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Baseball's toughest calls

Major league umpires are accustomed to making snap judgments. Still, some calls are harder to make than others. For Ron Luciano, who spent 11 years umpiring in the American League, sliding tag and half swing calls always carried the highest degree of difficulty.

When he worked the infield, Luciano's greatest worries occurred at second base, where runners never seemed to slide into the bag the same way twice in a row. ''With all the crazy slides, it becomes a game of angles,'' says the ex-umpire. ''Some guys use a hook slide, some a head first slide. Some guys reach out with this arm, others with that. With each different way they go into bag, you have to use a different angle.

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''And when you weigh 300 pounds, like I did, it's not easy waddling into those angles. So you have to anticipate where the runner's going to slide, where the catcher or outfielder is going to throw -- high, low, front of the bag , back of the bag. You have to guess, and if you guess wrong you're out of position and it's a tough call.''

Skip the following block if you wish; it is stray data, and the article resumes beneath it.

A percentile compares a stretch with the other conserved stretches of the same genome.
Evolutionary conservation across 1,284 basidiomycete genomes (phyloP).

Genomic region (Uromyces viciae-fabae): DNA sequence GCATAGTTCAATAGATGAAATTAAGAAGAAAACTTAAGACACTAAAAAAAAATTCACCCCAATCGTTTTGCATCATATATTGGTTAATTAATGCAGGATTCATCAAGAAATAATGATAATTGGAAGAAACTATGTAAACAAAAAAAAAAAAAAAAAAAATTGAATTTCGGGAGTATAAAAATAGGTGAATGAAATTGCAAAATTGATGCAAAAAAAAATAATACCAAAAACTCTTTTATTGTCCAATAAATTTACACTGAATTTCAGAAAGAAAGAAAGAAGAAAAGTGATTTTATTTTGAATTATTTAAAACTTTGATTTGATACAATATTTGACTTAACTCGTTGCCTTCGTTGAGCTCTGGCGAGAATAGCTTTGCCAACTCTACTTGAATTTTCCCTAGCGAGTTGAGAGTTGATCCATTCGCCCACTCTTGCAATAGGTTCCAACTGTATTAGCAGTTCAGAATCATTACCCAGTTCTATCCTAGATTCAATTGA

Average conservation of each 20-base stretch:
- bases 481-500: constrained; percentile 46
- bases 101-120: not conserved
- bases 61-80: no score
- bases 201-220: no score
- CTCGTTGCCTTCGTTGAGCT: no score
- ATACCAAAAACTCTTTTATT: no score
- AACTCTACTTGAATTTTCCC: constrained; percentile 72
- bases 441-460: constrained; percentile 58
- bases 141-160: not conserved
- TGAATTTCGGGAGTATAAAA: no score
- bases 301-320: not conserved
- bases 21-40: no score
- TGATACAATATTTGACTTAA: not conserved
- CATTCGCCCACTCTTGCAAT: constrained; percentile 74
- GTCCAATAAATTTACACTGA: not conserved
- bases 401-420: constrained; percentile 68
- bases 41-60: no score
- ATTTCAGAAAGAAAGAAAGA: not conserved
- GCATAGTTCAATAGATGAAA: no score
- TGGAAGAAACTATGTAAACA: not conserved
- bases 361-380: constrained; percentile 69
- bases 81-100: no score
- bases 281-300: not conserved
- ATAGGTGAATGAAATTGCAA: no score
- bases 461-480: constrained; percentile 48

At home plate, Luciano believes the ticklish check swing call to be the toughest by far. ''When the pitch is inside, it's not too bad,'' he explains. ''But what happens if I have my eye on the strike zone and the pitch is a slider on the outside corner? It's impossible to watch both the batter and the pitch.''

If there's any suspicion the batter went around, the umpire will usually call it a strike. TV almost always proves them right, too. ''Sometimes on a replay you can't even tell,'' Luciano says, ''but what they've shown in slow motion is, 'Oh my gosh, did he ever go around.' That's changed that call and given umpires more confidence.''

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